Mucosal Autoimmunity Projectis funded by the Commonwealth of Virginia . On January 1, 2002 , the Center was awarded a three year $1.2 million award to hire faculty in the area of genomics of microbial pathogens from the Commonwealth Technology Research Fund. This grant is a component of a $3.6 million grant shared by VCU, UVA, and Virginia Tech, to discover and study potential vaccinogens for mucosal pathogens, to assess routes of administration of these vaccinogens, and to generate and test potential vaccines. Dr. Gregory A. Buck, Director of the Center, is VCU PI. Dr. William Petri is UVA PI, and Dr. Craig Nessler is the PI from Virginia Tech. Dr. Carole Cramer from CropTech Labs and Dr. David Lyerly from TechLabs are also project participants. The objective is to enhance the technology of vaccinogen identification using informatics technologies, and to use plant technologies to produce and deliver these vaccines.top

The Functional Genomics of Metacyclogenesis in Trypanosoma cruzi Project is funded the National Institute of Allergy and Infectious Disease of the NIH. Funded in spring of 2002, the goal of this project is to use gene expression microarrays to characterize the differentiation of T. cruzi from non-pathogenic insect form epimastigotes into pathogenic metacyclic tryposmastigotes. T. cruzi causes Chagas' Disease, which affects some 20 million Latin Americans. Dr. Gregory A. Buck, Director of the Center, is the PI of an international team that involves other VCU scientists (Drs. Li Min Wen, Ping Xu, L. Shozo Ozaki, J. M. Alves, and Z. Cheng), and investigators from FIOCRUZ-Rio (N. Meireilles), IBMP-Curitiba (S. Goldenberg, M. Krieger, S. Fragoso). top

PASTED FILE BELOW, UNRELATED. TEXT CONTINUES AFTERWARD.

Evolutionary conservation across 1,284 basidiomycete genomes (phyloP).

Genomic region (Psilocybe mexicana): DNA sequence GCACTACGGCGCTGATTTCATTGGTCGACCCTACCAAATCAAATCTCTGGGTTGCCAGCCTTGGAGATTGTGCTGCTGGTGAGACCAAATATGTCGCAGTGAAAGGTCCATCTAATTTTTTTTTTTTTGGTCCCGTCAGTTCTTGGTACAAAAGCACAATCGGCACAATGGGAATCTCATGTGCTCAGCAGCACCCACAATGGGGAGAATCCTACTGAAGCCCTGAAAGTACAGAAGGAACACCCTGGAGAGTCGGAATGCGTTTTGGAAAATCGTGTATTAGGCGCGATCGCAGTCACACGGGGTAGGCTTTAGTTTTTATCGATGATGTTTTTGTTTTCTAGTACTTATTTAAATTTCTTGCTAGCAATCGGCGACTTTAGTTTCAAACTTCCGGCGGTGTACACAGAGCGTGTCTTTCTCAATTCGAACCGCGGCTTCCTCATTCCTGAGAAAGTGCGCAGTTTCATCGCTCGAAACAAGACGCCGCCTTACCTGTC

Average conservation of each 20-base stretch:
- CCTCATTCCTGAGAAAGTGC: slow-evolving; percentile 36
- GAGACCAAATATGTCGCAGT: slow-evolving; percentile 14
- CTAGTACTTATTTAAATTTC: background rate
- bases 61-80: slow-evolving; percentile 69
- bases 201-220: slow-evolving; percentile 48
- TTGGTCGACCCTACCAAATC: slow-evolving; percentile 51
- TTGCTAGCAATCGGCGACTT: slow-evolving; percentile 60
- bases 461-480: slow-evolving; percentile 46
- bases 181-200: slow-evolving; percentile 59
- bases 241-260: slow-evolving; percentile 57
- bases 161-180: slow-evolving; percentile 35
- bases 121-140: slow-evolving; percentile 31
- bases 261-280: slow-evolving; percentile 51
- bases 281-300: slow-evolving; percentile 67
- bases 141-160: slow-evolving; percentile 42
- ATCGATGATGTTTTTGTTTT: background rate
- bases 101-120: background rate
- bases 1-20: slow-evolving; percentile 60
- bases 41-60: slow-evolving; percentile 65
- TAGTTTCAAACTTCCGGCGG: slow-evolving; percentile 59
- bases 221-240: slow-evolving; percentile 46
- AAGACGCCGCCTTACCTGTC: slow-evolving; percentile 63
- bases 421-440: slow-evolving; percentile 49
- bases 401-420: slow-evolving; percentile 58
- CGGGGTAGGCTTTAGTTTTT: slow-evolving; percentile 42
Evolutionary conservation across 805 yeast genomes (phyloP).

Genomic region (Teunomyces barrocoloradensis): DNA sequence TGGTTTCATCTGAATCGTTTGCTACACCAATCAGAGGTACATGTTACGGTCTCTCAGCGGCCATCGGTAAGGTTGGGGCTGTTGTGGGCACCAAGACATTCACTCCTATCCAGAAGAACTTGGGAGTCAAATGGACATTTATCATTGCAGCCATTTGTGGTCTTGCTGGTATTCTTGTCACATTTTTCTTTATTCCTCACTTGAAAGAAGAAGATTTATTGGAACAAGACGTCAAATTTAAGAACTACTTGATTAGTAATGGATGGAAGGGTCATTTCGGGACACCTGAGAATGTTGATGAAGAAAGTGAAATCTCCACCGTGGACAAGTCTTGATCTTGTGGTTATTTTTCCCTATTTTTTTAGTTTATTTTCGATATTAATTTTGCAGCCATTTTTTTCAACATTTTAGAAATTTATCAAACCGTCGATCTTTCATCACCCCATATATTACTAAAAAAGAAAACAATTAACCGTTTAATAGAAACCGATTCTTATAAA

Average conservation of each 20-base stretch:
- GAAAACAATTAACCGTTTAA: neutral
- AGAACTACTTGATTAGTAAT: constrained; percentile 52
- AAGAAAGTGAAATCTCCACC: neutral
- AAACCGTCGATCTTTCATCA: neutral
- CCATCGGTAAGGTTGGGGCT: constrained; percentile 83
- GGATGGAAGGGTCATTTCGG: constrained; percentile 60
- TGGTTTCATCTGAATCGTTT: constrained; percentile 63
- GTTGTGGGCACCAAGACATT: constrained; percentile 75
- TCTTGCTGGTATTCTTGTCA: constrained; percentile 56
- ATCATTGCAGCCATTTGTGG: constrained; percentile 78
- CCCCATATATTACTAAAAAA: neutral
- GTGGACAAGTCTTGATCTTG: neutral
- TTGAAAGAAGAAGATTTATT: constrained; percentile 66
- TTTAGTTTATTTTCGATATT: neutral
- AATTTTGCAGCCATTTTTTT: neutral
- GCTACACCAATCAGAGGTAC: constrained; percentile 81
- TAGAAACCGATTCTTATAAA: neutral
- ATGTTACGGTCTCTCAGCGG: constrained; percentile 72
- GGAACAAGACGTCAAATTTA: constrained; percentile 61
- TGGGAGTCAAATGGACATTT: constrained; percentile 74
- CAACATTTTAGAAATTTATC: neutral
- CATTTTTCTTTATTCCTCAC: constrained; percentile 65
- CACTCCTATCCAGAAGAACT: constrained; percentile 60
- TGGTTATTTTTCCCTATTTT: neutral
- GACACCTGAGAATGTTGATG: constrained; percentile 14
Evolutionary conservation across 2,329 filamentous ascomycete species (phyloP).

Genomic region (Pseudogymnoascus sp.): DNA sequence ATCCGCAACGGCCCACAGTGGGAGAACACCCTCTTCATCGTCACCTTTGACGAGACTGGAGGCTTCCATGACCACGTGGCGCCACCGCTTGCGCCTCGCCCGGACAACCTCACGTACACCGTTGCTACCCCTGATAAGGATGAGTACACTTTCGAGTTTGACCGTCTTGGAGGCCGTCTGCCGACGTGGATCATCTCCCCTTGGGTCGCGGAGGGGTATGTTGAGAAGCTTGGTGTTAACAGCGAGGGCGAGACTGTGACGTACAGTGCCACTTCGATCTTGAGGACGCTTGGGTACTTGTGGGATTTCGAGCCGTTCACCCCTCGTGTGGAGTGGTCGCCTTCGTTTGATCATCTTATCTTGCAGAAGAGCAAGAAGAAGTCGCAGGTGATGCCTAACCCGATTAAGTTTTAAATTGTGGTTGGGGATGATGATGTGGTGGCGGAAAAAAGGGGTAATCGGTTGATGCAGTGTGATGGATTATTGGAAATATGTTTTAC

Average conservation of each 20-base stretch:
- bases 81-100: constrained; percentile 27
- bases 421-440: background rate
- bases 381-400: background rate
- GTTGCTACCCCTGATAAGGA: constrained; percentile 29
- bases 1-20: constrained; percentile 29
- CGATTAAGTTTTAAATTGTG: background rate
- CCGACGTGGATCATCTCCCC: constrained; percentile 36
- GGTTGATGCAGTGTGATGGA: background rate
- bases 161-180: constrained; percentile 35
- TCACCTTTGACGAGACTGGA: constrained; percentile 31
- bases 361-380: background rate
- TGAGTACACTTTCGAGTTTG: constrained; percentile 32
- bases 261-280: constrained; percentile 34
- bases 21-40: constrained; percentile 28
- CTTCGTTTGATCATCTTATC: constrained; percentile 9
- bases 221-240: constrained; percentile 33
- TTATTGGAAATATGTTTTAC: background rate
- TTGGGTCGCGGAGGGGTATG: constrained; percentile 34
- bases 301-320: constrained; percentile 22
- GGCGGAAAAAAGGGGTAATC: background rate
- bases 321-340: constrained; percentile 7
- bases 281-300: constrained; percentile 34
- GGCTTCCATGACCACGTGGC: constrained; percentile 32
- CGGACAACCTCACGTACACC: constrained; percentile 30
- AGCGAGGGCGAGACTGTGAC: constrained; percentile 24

The International Cyanobacteria Genome Annotation Project is a proposal to the National Science Foundation. The goal of this project is to use an international consortium to coordinate the annotation of over a dozen cyanobacterial genomes already sequenced or being sequenced. Dr. Jeffrey Elhai, Senior Fellow of the Center, is the overall coordinator of this effort. There are more than two dozen other investigators involved in this international effort. top

 

 

 


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Date last modified: 5/30/07